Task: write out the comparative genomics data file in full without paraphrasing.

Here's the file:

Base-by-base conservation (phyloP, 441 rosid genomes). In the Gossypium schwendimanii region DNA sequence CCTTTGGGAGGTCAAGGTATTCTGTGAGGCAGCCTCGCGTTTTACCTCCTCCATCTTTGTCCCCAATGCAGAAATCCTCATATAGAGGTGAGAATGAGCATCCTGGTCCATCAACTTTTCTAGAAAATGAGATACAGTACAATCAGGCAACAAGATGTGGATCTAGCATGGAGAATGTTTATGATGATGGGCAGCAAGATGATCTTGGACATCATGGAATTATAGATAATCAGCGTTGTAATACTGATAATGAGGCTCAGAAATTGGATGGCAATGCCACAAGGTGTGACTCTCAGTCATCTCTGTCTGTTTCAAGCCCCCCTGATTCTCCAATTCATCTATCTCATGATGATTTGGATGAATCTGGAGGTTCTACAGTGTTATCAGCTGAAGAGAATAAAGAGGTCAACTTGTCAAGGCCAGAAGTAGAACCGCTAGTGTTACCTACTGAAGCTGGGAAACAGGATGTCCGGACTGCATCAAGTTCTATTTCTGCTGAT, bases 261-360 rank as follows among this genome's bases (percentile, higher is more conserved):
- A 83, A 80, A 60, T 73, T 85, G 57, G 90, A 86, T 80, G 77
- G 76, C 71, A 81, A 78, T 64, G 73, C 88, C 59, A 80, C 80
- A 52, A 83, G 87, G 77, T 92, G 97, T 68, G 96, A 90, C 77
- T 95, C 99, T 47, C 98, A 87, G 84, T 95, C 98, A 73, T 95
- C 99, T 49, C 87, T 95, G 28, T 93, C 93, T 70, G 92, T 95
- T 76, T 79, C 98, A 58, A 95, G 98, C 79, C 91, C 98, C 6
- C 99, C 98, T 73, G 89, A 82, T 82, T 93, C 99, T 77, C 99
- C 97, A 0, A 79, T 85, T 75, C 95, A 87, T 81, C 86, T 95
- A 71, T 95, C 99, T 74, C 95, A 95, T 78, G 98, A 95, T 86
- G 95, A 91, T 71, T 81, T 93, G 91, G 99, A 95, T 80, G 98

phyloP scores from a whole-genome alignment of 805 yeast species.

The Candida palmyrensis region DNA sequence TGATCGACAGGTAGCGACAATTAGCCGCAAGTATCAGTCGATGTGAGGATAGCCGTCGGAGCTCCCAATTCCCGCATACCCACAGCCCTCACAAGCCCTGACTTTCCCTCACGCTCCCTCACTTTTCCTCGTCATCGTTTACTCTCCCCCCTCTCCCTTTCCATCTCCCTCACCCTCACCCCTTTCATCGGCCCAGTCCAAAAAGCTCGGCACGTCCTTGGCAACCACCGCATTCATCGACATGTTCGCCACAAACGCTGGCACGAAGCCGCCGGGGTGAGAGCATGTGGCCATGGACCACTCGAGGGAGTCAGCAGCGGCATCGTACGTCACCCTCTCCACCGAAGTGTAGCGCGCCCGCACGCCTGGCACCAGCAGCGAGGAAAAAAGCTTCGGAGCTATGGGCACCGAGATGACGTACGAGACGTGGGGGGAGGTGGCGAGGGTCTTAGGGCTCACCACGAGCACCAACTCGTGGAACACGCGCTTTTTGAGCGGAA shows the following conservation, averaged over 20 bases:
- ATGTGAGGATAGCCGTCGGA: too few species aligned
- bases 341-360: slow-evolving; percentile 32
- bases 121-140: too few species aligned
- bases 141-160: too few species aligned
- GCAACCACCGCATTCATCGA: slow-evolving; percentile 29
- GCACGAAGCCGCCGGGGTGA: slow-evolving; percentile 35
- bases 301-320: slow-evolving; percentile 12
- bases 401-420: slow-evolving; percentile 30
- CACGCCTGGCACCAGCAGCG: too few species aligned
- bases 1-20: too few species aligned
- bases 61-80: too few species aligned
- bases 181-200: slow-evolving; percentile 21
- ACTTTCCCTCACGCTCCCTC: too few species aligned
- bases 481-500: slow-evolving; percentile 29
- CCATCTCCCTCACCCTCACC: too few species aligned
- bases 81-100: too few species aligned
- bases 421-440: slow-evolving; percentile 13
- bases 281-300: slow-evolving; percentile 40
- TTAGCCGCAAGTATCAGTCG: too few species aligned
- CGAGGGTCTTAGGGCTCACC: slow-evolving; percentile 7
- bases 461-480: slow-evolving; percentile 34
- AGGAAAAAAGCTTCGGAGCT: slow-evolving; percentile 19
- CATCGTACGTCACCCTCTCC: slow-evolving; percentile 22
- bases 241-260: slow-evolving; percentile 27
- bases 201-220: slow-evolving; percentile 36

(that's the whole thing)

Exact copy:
Base-by-base conservation (phyloP, 441 rosid genomes). In the Gossypium schwendimanii region DNA sequence CCTTTGGGAGGTCAAGGTATTCTGTGAGGCAGCCTCGCGTTTTACCTCCTCCATCTTTGTCCCCAATGCAGAAATCCTCATATAGAGGTGAGAATGAGCATCCTGGTCCATCAACTTTTCTAGAAAATGAGATACAGTACAATCAGGCAACAAGATGTGGATCTAGCATGGAGAATGTTTATGATGATGGGCAGCAAGATGATCTTGGACATCATGGAATTATAGATAATCAGCGTTGTAATACTGATAATGAGGCTCAGAAATTGGATGGCAATGCCACAAGGTGTGACTCTCAGTCATCTCTGTCTGTTTCAAGCCCCCCTGATTCTCCAATTCATCTATCTCATGATGATTTGGATGAATCTGGAGGTTCTACAGTGTTATCAGCTGAAGAGAATAAAGAGGTCAACTTGTCAAGGCCAGAAGTAGAACCGCTAGTGTTACCTACTGAAGCTGGGAAACAGGATGTCCGGACTGCATCAAGTTCTATTTCTGCTGAT, bases 261-360 rank as follows among this genome's bases (percentile, higher is more conserved):
- A 83, A 80, A 60, T 73, T 85, G 57, G 90, A 86, T 80, G 77
- G 76, C 71, A 81, A 78, T 64, G 73, C 88, C 59, A 80, C 80
- A 52, A 83, G 87, G 77, T 92, G 97, T 68, G 96, A 90, C 77
- T 95, C 99, T 47, C 98, A 87, G 84, T 95, C 98, A 73, T 95
- C 99, T 49, C 87, T 95, G 28, T 93, C 93, T 70, G 92, T 95
- T 76, T 79, C 98, A 58, A 95, G 98, C 79, C 91, C 98, C 6
- C 99, C 98, T 73, G 89, A 82, T 82, T 93, C 99, T 77, C 99
- C 97, A 0, A 79, T 85, T 75, C 95, A 87, T 81, C 86, T 95
- A 71, T 95, C 99, T 74, C 95, A 95, T 78, G 98, A 95, T 86
- G 95, A 91, T 71, T 81, T 93, G 91, G 99, A 95, T 80, G 98

phyloP scores from a whole-genome alignment of 805 yeast species.

The Candida palmyrensis region DNA sequence TGATCGACAGGTAGCGACAATTAGCCGCAAGTATCAGTCGATGTGAGGATAGCCGTCGGAGCTCCCAATTCCCGCATACCCACAGCCCTCACAAGCCCTGACTTTCCCTCACGCTCCCTCACTTTTCCTCGTCATCGTTTACTCTCCCCCCTCTCCCTTTCCATCTCCCTCACCCTCACCCCTTTCATCGGCCCAGTCCAAAAAGCTCGGCACGTCCTTGGCAACCACCGCATTCATCGACATGTTCGCCACAAACGCTGGCACGAAGCCGCCGGGGTGAGAGCATGTGGCCATGGACCACTCGAGGGAGTCAGCAGCGGCATCGTACGTCACCCTCTCCACCGAAGTGTAGCGCGCCCGCACGCCTGGCACCAGCAGCGAGGAAAAAAGCTTCGGAGCTATGGGCACCGAGATGACGTACGAGACGTGGGGGGAGGTGGCGAGGGTCTTAGGGCTCACCACGAGCACCAACTCGTGGAACACGCGCTTTTTGAGCGGAA shows the following conservation, averaged over 20 bases:
- ATGTGAGGATAGCCGTCGGA: too few species aligned
- bases 341-360: slow-evolving; percentile 32
- bases 121-140: too few species aligned
- bases 141-160: too few species aligned
- GCAACCACCGCATTCATCGA: slow-evolving; percentile 29
- GCACGAAGCCGCCGGGGTGA: slow-evolving; percentile 35
- bases 301-320: slow-evolving; percentile 12
- bases 401-420: slow-evolving; percentile 30
- CACGCCTGGCACCAGCAGCG: too few species aligned
- bases 1-20: too few species aligned
- bases 61-80: too few species aligned
- bases 181-200: slow-evolving; percentile 21
- ACTTTCCCTCACGCTCCCTC: too few species aligned
- bases 481-500: slow-evolving; percentile 29
- CCATCTCCCTCACCCTCACC: too few species aligned
- bases 81-100: too few species aligned
- bases 421-440: slow-evolving; percentile 13
- bases 281-300: slow-evolving; percentile 40
- TTAGCCGCAAGTATCAGTCG: too few species aligned
- CGAGGGTCTTAGGGCTCACC: slow-evolving; percentile 7
- bases 461-480: slow-evolving; percentile 34
- AGGAAAAAAGCTTCGGAGCT: slow-evolving; percentile 19
- CATCGTACGTCACCCTCTCC: slow-evolving; percentile 22
- bases 241-260: slow-evolving; percentile 27
- bases 201-220: slow-evolving; percentile 36